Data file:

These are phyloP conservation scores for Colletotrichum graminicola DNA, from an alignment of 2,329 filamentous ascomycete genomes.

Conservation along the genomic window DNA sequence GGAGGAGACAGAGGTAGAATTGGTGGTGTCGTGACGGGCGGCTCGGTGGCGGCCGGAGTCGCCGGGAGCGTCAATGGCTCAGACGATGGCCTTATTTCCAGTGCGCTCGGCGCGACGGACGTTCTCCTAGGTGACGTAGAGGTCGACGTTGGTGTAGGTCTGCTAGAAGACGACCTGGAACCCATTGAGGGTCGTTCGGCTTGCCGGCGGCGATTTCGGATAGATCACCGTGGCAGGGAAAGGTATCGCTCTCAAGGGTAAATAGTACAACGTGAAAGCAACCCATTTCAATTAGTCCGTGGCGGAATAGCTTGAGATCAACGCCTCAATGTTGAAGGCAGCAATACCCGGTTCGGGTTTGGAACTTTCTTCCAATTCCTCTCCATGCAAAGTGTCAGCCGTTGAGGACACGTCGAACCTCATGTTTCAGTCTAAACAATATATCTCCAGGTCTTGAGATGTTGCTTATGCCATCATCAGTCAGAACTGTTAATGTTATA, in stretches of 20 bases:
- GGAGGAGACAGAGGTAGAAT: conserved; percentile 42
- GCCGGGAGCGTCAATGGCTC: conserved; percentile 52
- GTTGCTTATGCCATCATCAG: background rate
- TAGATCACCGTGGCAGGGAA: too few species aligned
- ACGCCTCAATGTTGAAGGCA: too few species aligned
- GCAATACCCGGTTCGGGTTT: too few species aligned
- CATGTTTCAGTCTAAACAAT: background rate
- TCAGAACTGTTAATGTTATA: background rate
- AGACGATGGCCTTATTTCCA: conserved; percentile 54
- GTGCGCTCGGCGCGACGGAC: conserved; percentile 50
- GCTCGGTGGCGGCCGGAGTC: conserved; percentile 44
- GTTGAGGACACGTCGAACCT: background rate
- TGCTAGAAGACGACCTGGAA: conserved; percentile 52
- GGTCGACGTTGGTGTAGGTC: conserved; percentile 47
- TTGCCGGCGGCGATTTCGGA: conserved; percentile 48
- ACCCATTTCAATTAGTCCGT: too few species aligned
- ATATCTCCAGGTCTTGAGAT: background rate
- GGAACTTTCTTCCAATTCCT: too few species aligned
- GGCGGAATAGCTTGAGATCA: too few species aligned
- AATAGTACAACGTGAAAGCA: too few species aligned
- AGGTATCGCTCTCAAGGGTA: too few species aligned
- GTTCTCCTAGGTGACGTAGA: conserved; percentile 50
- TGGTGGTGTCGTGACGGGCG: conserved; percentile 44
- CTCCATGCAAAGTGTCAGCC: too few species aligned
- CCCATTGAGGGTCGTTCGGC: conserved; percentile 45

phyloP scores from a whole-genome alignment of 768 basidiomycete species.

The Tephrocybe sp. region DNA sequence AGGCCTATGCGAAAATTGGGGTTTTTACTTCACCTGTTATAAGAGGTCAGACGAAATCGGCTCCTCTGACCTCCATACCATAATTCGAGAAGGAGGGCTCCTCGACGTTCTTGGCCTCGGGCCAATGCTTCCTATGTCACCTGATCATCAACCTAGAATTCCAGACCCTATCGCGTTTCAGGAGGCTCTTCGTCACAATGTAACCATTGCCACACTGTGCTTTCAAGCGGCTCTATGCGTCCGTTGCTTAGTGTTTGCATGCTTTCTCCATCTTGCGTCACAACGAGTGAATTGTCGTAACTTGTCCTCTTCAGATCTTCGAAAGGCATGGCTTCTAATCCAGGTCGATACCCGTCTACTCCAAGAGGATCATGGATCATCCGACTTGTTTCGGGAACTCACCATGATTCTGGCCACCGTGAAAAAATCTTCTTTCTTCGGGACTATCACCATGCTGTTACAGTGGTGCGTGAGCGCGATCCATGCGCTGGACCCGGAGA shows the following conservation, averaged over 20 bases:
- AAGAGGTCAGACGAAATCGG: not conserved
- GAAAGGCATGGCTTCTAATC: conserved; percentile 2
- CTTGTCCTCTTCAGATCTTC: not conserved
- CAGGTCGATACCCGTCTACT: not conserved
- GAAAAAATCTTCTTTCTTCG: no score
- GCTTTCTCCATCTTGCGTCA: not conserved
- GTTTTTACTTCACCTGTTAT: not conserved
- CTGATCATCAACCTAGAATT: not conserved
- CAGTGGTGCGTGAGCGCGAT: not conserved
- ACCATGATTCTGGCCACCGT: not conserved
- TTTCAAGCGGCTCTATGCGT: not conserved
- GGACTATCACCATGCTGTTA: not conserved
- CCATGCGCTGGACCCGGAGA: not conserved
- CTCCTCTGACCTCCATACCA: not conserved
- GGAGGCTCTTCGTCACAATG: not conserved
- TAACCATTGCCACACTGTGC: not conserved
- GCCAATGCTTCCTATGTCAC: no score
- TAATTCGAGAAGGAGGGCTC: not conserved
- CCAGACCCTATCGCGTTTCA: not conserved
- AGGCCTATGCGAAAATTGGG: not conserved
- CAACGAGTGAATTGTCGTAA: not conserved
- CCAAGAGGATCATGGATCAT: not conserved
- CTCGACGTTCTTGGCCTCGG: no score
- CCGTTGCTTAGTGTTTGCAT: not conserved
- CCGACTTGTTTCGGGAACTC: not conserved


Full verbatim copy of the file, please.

These are phyloP conservation scores for Colletotrichum graminicola DNA, from an alignment of 2,329 filamentous ascomycete genomes.

Conservation along the genomic window DNA sequence GGAGGAGACAGAGGTAGAATTGGTGGTGTCGTGACGGGCGGCTCGGTGGCGGCCGGAGTCGCCGGGAGCGTCAATGGCTCAGACGATGGCCTTATTTCCAGTGCGCTCGGCGCGACGGACGTTCTCCTAGGTGACGTAGAGGTCGACGTTGGTGTAGGTCTGCTAGAAGACGACCTGGAACCCATTGAGGGTCGTTCGGCTTGCCGGCGGCGATTTCGGATAGATCACCGTGGCAGGGAAAGGTATCGCTCTCAAGGGTAAATAGTACAACGTGAAAGCAACCCATTTCAATTAGTCCGTGGCGGAATAGCTTGAGATCAACGCCTCAATGTTGAAGGCAGCAATACCCGGTTCGGGTTTGGAACTTTCTTCCAATTCCTCTCCATGCAAAGTGTCAGCCGTTGAGGACACGTCGAACCTCATGTTTCAGTCTAAACAATATATCTCCAGGTCTTGAGATGTTGCTTATGCCATCATCAGTCAGAACTGTTAATGTTATA, in stretches of 20 bases:
- GGAGGAGACAGAGGTAGAAT: conserved; percentile 42
- GCCGGGAGCGTCAATGGCTC: conserved; percentile 52
- GTTGCTTATGCCATCATCAG: background rate
- TAGATCACCGTGGCAGGGAA: too few species aligned
- ACGCCTCAATGTTGAAGGCA: too few species aligned
- GCAATACCCGGTTCGGGTTT: too few species aligned
- CATGTTTCAGTCTAAACAAT: background rate
- TCAGAACTGTTAATGTTATA: background rate
- AGACGATGGCCTTATTTCCA: conserved; percentile 54
- GTGCGCTCGGCGCGACGGAC: conserved; percentile 50
- GCTCGGTGGCGGCCGGAGTC: conserved; percentile 44
- GTTGAGGACACGTCGAACCT: background rate
- TGCTAGAAGACGACCTGGAA: conserved; percentile 52
- GGTCGACGTTGGTGTAGGTC: conserved; percentile 47
- TTGCCGGCGGCGATTTCGGA: conserved; percentile 48
- ACCCATTTCAATTAGTCCGT: too few species aligned
- ATATCTCCAGGTCTTGAGAT: background rate
- GGAACTTTCTTCCAATTCCT: too few species aligned
- GGCGGAATAGCTTGAGATCA: too few species aligned
- AATAGTACAACGTGAAAGCA: too few species aligned
- AGGTATCGCTCTCAAGGGTA: too few species aligned
- GTTCTCCTAGGTGACGTAGA: conserved; percentile 50
- TGGTGGTGTCGTGACGGGCG: conserved; percentile 44
- CTCCATGCAAAGTGTCAGCC: too few species aligned
- CCCATTGAGGGTCGTTCGGC: conserved; percentile 45

phyloP scores from a whole-genome alignment of 768 basidiomycete species.

The Tephrocybe sp. region DNA sequence AGGCCTATGCGAAAATTGGGGTTTTTACTTCACCTGTTATAAGAGGTCAGACGAAATCGGCTCCTCTGACCTCCATACCATAATTCGAGAAGGAGGGCTCCTCGACGTTCTTGGCCTCGGGCCAATGCTTCCTATGTCACCTGATCATCAACCTAGAATTCCAGACCCTATCGCGTTTCAGGAGGCTCTTCGTCACAATGTAACCATTGCCACACTGTGCTTTCAAGCGGCTCTATGCGTCCGTTGCTTAGTGTTTGCATGCTTTCTCCATCTTGCGTCACAACGAGTGAATTGTCGTAACTTGTCCTCTTCAGATCTTCGAAAGGCATGGCTTCTAATCCAGGTCGATACCCGTCTACTCCAAGAGGATCATGGATCATCCGACTTGTTTCGGGAACTCACCATGATTCTGGCCACCGTGAAAAAATCTTCTTTCTTCGGGACTATCACCATGCTGTTACAGTGGTGCGTGAGCGCGATCCATGCGCTGGACCCGGAGA shows the following conservation, averaged over 20 bases:
- AAGAGGTCAGACGAAATCGG: not conserved
- GAAAGGCATGGCTTCTAATC: conserved; percentile 2
- CTTGTCCTCTTCAGATCTTC: not conserved
- CAGGTCGATACCCGTCTACT: not conserved
- GAAAAAATCTTCTTTCTTCG: no score
- GCTTTCTCCATCTTGCGTCA: not conserved
- GTTTTTACTTCACCTGTTAT: not conserved
- CTGATCATCAACCTAGAATT: not conserved
- CAGTGGTGCGTGAGCGCGAT: not conserved
- ACCATGATTCTGGCCACCGT: not conserved
- TTTCAAGCGGCTCTATGCGT: not conserved
- GGACTATCACCATGCTGTTA: not conserved
- CCATGCGCTGGACCCGGAGA: not conserved
- CTCCTCTGACCTCCATACCA: not conserved
- GGAGGCTCTTCGTCACAATG: not conserved
- TAACCATTGCCACACTGTGC: not conserved
- GCCAATGCTTCCTATGTCAC: no score
- TAATTCGAGAAGGAGGGCTC: not conserved
- CCAGACCCTATCGCGTTTCA: not conserved
- AGGCCTATGCGAAAATTGGG: not conserved
- CAACGAGTGAATTGTCGTAA: not conserved
- CCAAGAGGATCATGGATCAT: not conserved
- CTCGACGTTCTTGGCCTCGG: no score
- CCGTTGCTTAGTGTTTGCAT: not conserved
- CCGACTTGTTTCGGGAACTC: not conserved